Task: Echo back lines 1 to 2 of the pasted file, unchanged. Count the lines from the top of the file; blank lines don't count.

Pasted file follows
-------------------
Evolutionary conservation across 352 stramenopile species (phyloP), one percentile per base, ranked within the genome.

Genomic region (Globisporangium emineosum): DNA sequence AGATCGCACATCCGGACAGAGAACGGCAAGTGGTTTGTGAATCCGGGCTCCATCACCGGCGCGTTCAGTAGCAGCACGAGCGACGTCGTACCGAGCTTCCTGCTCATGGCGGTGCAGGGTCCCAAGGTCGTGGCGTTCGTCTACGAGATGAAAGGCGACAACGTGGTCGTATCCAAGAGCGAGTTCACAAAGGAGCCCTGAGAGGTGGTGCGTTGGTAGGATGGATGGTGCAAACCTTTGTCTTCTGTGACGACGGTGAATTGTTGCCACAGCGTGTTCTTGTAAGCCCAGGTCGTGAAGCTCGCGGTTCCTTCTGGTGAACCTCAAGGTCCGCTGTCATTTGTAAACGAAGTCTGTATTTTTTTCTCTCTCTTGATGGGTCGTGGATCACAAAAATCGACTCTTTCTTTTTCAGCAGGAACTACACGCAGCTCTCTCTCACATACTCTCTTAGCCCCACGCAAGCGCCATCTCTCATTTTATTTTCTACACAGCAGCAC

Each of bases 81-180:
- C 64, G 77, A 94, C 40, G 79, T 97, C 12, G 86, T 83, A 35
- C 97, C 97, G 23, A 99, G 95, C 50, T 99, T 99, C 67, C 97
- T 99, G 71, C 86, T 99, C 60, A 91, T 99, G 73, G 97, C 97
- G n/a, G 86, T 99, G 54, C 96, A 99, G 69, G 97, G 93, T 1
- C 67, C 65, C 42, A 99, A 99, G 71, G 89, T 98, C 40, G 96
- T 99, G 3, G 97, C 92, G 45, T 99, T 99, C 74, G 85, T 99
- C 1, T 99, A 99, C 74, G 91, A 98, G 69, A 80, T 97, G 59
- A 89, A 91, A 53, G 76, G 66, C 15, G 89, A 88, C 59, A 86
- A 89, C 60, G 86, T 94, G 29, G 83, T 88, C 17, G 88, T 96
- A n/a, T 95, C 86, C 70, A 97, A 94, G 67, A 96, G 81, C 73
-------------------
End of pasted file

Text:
Evolutionary conservation across 352 stramenopile species (phyloP), one percentile per base, ranked within the genome.

Genomic region (Globisporangium emineosum): DNA sequence AGATCGCACATCCGGACAGAGAACGGCAAGTGGTTTGTGAATCCGGGCTCCATCACCGGCGCGTTCAGTAGCAGCACGAGCGACGTCGTACCGAGCTTCCTGCTCATGGCGGTGCAGGGTCCCAAGGTCGTGGCGTTCGTCTACGAGATGAAAGGCGACAACGTGGTCGTATCCAAGAGCGAGTTCACAAAGGAGCCCTGAGAGGTGGTGCGTTGGTAGGATGGATGGTGCAAACCTTTGTCTTCTGTGACGACGGTGAATTGTTGCCACAGCGTGTTCTTGTAAGCCCAGGTCGTGAAGCTCGCGGTTCCTTCTGGTGAACCTCAAGGTCCGCTGTCATTTGTAAACGAAGTCTGTATTTTTTTCTCTCTCTTGATGGGTCGTGGATCACAAAAATCGACTCTTTCTTTTTCAGCAGGAACTACACGCAGCTCTCTCTCACATACTCTCTTAGCCCCACGCAAGCGCCATCTCTCATTTTATTTTCTACACAGCAGCAC